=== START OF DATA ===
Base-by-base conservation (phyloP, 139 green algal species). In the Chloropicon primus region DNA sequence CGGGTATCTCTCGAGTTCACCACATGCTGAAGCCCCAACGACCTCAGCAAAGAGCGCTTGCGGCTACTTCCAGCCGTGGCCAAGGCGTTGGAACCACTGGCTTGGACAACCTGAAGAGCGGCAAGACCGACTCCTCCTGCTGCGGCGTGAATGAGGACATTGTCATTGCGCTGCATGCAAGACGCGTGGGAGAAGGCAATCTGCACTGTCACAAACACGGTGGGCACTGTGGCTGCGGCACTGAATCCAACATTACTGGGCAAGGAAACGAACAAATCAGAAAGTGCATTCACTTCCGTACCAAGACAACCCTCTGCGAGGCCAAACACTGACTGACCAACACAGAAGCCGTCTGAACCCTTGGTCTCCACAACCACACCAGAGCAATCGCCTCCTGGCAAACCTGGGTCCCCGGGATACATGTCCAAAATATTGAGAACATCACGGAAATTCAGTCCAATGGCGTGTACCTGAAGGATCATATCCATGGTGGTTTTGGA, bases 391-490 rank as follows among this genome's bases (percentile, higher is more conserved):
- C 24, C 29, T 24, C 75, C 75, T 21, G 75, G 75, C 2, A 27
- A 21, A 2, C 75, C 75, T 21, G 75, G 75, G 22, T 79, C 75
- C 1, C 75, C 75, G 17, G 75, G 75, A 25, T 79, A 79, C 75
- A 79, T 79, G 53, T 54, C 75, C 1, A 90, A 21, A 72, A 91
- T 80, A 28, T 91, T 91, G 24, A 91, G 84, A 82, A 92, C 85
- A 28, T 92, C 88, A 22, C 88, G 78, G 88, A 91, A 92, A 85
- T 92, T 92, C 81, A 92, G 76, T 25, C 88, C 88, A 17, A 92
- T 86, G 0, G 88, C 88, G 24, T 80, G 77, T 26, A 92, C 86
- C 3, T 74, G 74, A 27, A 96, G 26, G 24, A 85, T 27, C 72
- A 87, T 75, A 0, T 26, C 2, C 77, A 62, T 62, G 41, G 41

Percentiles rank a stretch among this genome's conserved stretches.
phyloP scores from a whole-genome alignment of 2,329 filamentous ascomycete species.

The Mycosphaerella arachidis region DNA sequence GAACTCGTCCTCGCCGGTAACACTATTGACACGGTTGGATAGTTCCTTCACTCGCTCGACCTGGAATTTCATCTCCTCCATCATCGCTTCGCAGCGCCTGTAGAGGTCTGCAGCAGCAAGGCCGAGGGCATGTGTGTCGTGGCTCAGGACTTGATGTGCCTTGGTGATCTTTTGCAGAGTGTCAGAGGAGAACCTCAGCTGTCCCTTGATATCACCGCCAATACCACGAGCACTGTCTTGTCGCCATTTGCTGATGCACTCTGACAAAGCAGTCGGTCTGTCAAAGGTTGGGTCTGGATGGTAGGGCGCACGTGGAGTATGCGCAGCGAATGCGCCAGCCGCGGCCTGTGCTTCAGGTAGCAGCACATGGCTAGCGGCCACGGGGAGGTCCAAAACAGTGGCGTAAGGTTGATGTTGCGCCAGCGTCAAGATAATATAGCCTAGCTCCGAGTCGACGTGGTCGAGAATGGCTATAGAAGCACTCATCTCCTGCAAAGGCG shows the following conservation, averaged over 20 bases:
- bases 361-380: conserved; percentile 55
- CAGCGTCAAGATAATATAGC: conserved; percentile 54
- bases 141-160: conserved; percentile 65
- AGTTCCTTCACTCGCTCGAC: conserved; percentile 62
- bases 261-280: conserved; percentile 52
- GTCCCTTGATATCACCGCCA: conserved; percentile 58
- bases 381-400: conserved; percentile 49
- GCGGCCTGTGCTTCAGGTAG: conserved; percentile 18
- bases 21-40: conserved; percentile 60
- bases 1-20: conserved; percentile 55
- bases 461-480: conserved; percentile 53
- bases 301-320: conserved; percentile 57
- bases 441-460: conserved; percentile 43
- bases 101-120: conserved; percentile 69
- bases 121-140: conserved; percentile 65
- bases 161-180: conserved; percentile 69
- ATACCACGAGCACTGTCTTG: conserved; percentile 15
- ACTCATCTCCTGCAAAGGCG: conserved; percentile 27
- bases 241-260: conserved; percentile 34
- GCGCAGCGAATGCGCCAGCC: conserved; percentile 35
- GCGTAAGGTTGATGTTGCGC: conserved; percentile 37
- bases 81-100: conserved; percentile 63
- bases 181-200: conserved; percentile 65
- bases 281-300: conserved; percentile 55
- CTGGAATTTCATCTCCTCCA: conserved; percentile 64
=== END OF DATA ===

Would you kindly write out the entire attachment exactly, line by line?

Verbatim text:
Base-by-base conservation (phyloP, 139 green algal species). In the Chloropicon primus region DNA sequence CGGGTATCTCTCGAGTTCACCACATGCTGAAGCCCCAACGACCTCAGCAAAGAGCGCTTGCGGCTACTTCCAGCCGTGGCCAAGGCGTTGGAACCACTGGCTTGGACAACCTGAAGAGCGGCAAGACCGACTCCTCCTGCTGCGGCGTGAATGAGGACATTGTCATTGCGCTGCATGCAAGACGCGTGGGAGAAGGCAATCTGCACTGTCACAAACACGGTGGGCACTGTGGCTGCGGCACTGAATCCAACATTACTGGGCAAGGAAACGAACAAATCAGAAAGTGCATTCACTTCCGTACCAAGACAACCCTCTGCGAGGCCAAACACTGACTGACCAACACAGAAGCCGTCTGAACCCTTGGTCTCCACAACCACACCAGAGCAATCGCCTCCTGGCAAACCTGGGTCCCCGGGATACATGTCCAAAATATTGAGAACATCACGGAAATTCAGTCCAATGGCGTGTACCTGAAGGATCATATCCATGGTGGTTTTGGA, bases 391-490 rank as follows among this genome's bases (percentile, higher is more conserved):
- C 24, C 29, T 24, C 75, C 75, T 21, G 75, G 75, C 2, A 27
- A 21, A 2, C 75, C 75, T 21, G 75, G 75, G 22, T 79, C 75
- C 1, C 75, C 75, G 17, G 75, G 75, A 25, T 79, A 79, C 75
- A 79, T 79, G 53, T 54, C 75, C 1, A 90, A 21, A 72, A 91
- T 80, A 28, T 91, T 91, G 24, A 91, G 84, A 82, A 92, C 85
- A 28, T 92, C 88, A 22, C 88, G 78, G 88, A 91, A 92, A 85
- T 92, T 92, C 81, A 92, G 76, T 25, C 88, C 88, A 17, A 92
- T 86, G 0, G 88, C 88, G 24, T 80, G 77, T 26, A 92, C 86
- C 3, T 74, G 74, A 27, A 96, G 26, G 24, A 85, T 27, C 72
- A 87, T 75, A 0, T 26, C 2, C 77, A 62, T 62, G 41, G 41

Percentiles rank a stretch among this genome's conserved stretches.
phyloP scores from a whole-genome alignment of 2,329 filamentous ascomycete species.

The Mycosphaerella arachidis region DNA sequence GAACTCGTCCTCGCCGGTAACACTATTGACACGGTTGGATAGTTCCTTCACTCGCTCGACCTGGAATTTCATCTCCTCCATCATCGCTTCGCAGCGCCTGTAGAGGTCTGCAGCAGCAAGGCCGAGGGCATGTGTGTCGTGGCTCAGGACTTGATGTGCCTTGGTGATCTTTTGCAGAGTGTCAGAGGAGAACCTCAGCTGTCCCTTGATATCACCGCCAATACCACGAGCACTGTCTTGTCGCCATTTGCTGATGCACTCTGACAAAGCAGTCGGTCTGTCAAAGGTTGGGTCTGGATGGTAGGGCGCACGTGGAGTATGCGCAGCGAATGCGCCAGCCGCGGCCTGTGCTTCAGGTAGCAGCACATGGCTAGCGGCCACGGGGAGGTCCAAAACAGTGGCGTAAGGTTGATGTTGCGCCAGCGTCAAGATAATATAGCCTAGCTCCGAGTCGACGTGGTCGAGAATGGCTATAGAAGCACTCATCTCCTGCAAAGGCG shows the following conservation, averaged over 20 bases:
- bases 361-380: conserved; percentile 55
- CAGCGTCAAGATAATATAGC: conserved; percentile 54
- bases 141-160: conserved; percentile 65
- AGTTCCTTCACTCGCTCGAC: conserved; percentile 62
- bases 261-280: conserved; percentile 52
- GTCCCTTGATATCACCGCCA: conserved; percentile 58
- bases 381-400: conserved; percentile 49
- GCGGCCTGTGCTTCAGGTAG: conserved; percentile 18
- bases 21-40: conserved; percentile 60
- bases 1-20: conserved; percentile 55
- bases 461-480: conserved; percentile 53
- bases 301-320: conserved; percentile 57
- bases 441-460: conserved; percentile 43
- bases 101-120: conserved; percentile 69
- bases 121-140: conserved; percentile 65
- bases 161-180: conserved; percentile 69
- ATACCACGAGCACTGTCTTG: conserved; percentile 15
- ACTCATCTCCTGCAAAGGCG: conserved; percentile 27
- bases 241-260: conserved; percentile 34
- GCGCAGCGAATGCGCCAGCC: conserved; percentile 35
- GCGTAAGGTTGATGTTGCGC: conserved; percentile 37
- bases 81-100: conserved; percentile 63
- bases 181-200: conserved; percentile 65
- bases 281-300: conserved; percentile 55
- CTGGAATTTCATCTCCTCCA: conserved; percentile 64